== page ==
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I am trying to pick up python and as someone coming from Javascript I haven't really been able to understand python's regex package re

What I am trying to do is something I have done in javascript to build a very very simple templating "engine" (I understand AST is the way to go for anything more complex):

In javascript:

var rawString = 
  "{{prefix_HelloWorld}}   testing this. {{_thiswillNotMatch}} \ 
  {{prefix_Okay}}";

rawString.replace(
   /\{\{prefix_(.+?)\}\}/g,
   function(match, innerCapture){
     return "One To Rule All";
});

In Javascript that will result in:

"One To Rule All testing this. {{_thiswillNotMatch}} One To Rule All"

And the function will get called twice with:

   innerCapture === "HelloWorld"
   match ==== "{{prefix_HelloWorld}}"

and:

   innerCapture === "Okay"
   match ==== "{{prefix_Okay}}"

Now, in python I have tried looking up docs on the re package

import re

Have tried doing something along the lines of:

match = re.search(r'pattern', string)
if match:
  print match.group()
  print match.group(1)

But it really doesn't make sense to me and doesn't work. For one, I'm not clear on what this group() concept means? And how am I to know if there is match.group(n)... group(n+11000)?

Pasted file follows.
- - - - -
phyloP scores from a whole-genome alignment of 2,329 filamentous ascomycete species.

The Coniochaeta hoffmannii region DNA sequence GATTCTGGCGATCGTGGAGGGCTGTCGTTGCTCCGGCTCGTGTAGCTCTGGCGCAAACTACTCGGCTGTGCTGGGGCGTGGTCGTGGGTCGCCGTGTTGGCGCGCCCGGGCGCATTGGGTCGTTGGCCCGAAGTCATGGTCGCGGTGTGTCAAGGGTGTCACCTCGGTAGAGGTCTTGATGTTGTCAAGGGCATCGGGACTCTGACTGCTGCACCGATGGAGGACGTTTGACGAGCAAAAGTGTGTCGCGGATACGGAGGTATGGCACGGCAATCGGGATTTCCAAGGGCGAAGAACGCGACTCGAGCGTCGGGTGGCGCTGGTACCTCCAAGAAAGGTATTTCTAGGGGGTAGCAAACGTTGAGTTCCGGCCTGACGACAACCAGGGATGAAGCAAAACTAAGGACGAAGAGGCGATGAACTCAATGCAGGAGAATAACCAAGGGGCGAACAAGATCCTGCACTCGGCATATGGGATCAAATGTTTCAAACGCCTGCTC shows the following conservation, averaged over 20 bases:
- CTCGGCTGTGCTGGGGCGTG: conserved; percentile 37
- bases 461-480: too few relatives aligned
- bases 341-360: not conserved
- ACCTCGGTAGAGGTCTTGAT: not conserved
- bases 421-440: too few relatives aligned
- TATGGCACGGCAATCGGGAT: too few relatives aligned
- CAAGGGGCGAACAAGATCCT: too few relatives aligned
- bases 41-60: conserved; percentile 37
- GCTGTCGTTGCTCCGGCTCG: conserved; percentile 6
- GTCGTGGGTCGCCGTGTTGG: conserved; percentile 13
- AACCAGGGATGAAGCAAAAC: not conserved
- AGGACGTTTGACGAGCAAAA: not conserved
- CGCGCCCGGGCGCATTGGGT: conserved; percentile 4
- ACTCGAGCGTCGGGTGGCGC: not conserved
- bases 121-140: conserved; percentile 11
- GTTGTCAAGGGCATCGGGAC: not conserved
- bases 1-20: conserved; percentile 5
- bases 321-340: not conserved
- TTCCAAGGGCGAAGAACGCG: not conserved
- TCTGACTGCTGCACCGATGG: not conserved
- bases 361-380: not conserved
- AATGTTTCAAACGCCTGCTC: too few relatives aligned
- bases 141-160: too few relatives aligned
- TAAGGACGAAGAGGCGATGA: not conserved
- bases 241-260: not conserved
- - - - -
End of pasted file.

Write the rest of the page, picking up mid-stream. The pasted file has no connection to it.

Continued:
Thanks!

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2 Answers

up vote 4 down vote accepted

Python's re.sub function is just like JavaScript's String.prototype.replace:

import re

def replacer(match):
    return match.group(1).upper()

rawString = "{{prefix_HelloWorld}}   testing this. {{_thiswillNotMatch}} {{prefix_Okay}}"
result = re.sub(r'\{\{prefix_(.+?)\}\}', replacer, rawString)

And the result:

'HELLOWORLD   testing this. {{_thiswillNotMatch}} OKAY'

As for the groups, notice how your replacement function accepts a match argument and an innerCapture argument. The first argument is match.group(0). The second one is match.group(1).

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Thank you that makes a lot of sense. What would group 2, 3, etc be? Or are those not defined. –  John Tomson Jul 31 '13 at 8:32
    
@JohnTomson: .group(n) is the nth capturing group. –  Blender Jul 31 '13 at 10:34
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I think you want to substitute all occurrences of {{prefix_*}} where * is basically anything. If so, this code works and is simple.

 pattern = "\{\{prefix_.*?\}\}"
 re.sub(pattern, "One To Rule All", rawString)

Cheers!

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